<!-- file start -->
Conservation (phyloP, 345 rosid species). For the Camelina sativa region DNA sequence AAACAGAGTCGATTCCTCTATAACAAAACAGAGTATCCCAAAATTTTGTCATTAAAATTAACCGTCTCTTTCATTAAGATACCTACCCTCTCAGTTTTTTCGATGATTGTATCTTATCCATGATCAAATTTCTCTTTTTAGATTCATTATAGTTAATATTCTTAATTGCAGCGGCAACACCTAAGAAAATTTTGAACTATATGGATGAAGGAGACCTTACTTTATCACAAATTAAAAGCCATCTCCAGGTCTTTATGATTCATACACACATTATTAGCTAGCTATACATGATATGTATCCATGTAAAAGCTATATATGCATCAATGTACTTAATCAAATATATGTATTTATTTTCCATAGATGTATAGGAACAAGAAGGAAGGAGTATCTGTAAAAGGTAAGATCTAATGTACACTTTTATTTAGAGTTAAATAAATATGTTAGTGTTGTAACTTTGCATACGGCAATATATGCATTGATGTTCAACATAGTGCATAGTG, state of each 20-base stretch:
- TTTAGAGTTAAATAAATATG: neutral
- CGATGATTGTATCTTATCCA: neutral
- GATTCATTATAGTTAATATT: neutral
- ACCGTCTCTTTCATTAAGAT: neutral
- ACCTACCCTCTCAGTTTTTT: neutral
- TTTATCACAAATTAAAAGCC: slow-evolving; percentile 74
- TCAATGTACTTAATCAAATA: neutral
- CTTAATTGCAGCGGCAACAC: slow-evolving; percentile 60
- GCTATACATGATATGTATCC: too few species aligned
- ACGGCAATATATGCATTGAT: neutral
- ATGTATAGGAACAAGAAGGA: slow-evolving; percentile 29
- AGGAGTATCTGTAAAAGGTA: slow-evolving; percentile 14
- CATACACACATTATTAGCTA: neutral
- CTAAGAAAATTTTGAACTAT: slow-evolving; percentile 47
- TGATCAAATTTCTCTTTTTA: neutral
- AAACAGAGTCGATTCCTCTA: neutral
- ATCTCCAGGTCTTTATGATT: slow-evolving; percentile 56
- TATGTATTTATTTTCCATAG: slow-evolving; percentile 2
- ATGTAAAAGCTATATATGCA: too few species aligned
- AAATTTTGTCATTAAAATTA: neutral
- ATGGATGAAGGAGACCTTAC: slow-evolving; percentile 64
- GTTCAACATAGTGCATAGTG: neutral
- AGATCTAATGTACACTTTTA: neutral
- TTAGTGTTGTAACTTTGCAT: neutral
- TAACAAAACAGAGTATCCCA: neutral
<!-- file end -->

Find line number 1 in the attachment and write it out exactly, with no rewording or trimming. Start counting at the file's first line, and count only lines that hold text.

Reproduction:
Conservation (phyloP, 345 rosid species). For the Camelina sativa region DNA sequence AAACAGAGTCGATTCCTCTATAACAAAACAGAGTATCCCAAAATTTTGTCATTAAAATTAACCGTCTCTTTCATTAAGATACCTACCCTCTCAGTTTTTTCGATGATTGTATCTTATCCATGATCAAATTTCTCTTTTTAGATTCATTATAGTTAATATTCTTAATTGCAGCGGCAACACCTAAGAAAATTTTGAACTATATGGATGAAGGAGACCTTACTTTATCACAAATTAAAAGCCATCTCCAGGTCTTTATGATTCATACACACATTATTAGCTAGCTATACATGATATGTATCCATGTAAAAGCTATATATGCATCAATGTACTTAATCAAATATATGTATTTATTTTCCATAGATGTATAGGAACAAGAAGGAAGGAGTATCTGTAAAAGGTAAGATCTAATGTACACTTTTATTTAGAGTTAAATAAATATGTTAGTGTTGTAACTTTGCATACGGCAATATATGCATTGATGTTCAACATAGTGCATAGTG, state of each 20-base stretch: